Epsom salt is not only used for aches and pains. Although people usually use Epsom salt in baths to relieve aches and pains due to high magnesium content, it is also a great garden additive that expert gardeners use!
Most commercially-farmed plants are being grown in soil that are severely depleted in magnesium. This is one of the main reasons we as consumers are also deficient in magnesium for eating foods depleted in this mineral that is required for over 300 enzymatic activities in the body.
Epsom salt, when used correctly in your garden, will help produce healthy, bountiful and rich plants due to the rich minerals obtained from the salt.
Is Epsom Salt Good for Plants?
Yes, there seem to be good, relevant reasons for using Epsom salts for plants. Epsom salt helps improve flower blooming and enhances a plant’s green color. It can even help plants grow bushier. Epsom salt is made up of hydrated magnesium sulfate (magnesium and sulfur), which is important to healthy plant growth.
Why Put Epsom Salts on Plants?
Why not? Even if you don’t believe in its effectiveness, it never hurts to try it. Magnesium allows plants to better take in valuable nutrients, like nitrogen and phosphorus. It also helps in the creation of chlorophyll, which is vital for photosynthesis. In addition, magnesium greatly improves a plant’s ability to produce flowers and fruit.
If the soil becomes depleted of magnesium, adding Epsom salt will help; and since it poses little danger of overuse like most commercial fertilizers, you can use it safely on nearly all your garden plants.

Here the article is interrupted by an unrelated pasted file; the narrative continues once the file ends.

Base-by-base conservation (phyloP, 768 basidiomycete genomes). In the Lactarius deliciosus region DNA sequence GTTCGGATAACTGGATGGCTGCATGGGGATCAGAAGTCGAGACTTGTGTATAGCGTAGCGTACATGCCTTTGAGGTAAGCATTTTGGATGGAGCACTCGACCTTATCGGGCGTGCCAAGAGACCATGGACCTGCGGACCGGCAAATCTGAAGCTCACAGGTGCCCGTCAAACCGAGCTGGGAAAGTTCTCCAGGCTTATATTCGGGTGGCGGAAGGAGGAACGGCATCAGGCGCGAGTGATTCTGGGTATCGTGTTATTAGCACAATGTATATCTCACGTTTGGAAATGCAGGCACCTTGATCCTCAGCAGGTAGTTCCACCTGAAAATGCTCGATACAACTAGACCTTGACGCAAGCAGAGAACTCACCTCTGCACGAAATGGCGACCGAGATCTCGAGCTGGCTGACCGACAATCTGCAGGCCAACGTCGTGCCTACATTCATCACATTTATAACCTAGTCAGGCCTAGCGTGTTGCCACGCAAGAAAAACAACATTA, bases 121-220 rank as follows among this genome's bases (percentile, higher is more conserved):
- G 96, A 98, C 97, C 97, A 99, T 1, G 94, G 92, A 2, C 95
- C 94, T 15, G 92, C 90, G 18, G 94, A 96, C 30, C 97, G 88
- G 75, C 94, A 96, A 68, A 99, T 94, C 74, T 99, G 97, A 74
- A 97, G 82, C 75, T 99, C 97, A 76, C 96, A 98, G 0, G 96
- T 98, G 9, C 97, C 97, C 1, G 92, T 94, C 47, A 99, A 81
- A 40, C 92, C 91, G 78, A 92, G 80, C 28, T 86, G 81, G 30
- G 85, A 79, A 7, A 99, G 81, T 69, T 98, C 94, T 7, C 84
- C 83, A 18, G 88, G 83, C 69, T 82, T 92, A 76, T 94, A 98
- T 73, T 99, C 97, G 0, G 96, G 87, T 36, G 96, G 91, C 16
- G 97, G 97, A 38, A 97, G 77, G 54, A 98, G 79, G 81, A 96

How to Use It Epsom Salt In Garden
- Houseplants: 2 tablespoons per gallon of water; feed plants monthly.
- Roses: 1 tablespoon per foot of plant height per plant; apply every two weeks. Also scratch 1/2 cup into soil at base to encourage flowering canes and healthy new basal cane growth. Soak unplanted bushes in 1 cup of Epsom Salt per gallon of water to help roots recover. Add a tablespoon of Epsom Salt to each hole at planting time.
- Shrubs (evergreens, azaleas, rhododendron): 1 tablespoon per 9 square feet. Apply over root zone every 2-4 weeks.
- Lawns: Apply 3 pounds for every 1,250 square feet with a spreader, or dilute in water and apply with a sprayer.
- Trees: Apply 2 tablespoons per 9 square feet. Apply over the root zone 3 times annually.
- Garden Startup: Sprinkle 1 cup per 100 square feet. Mix into soil before planting.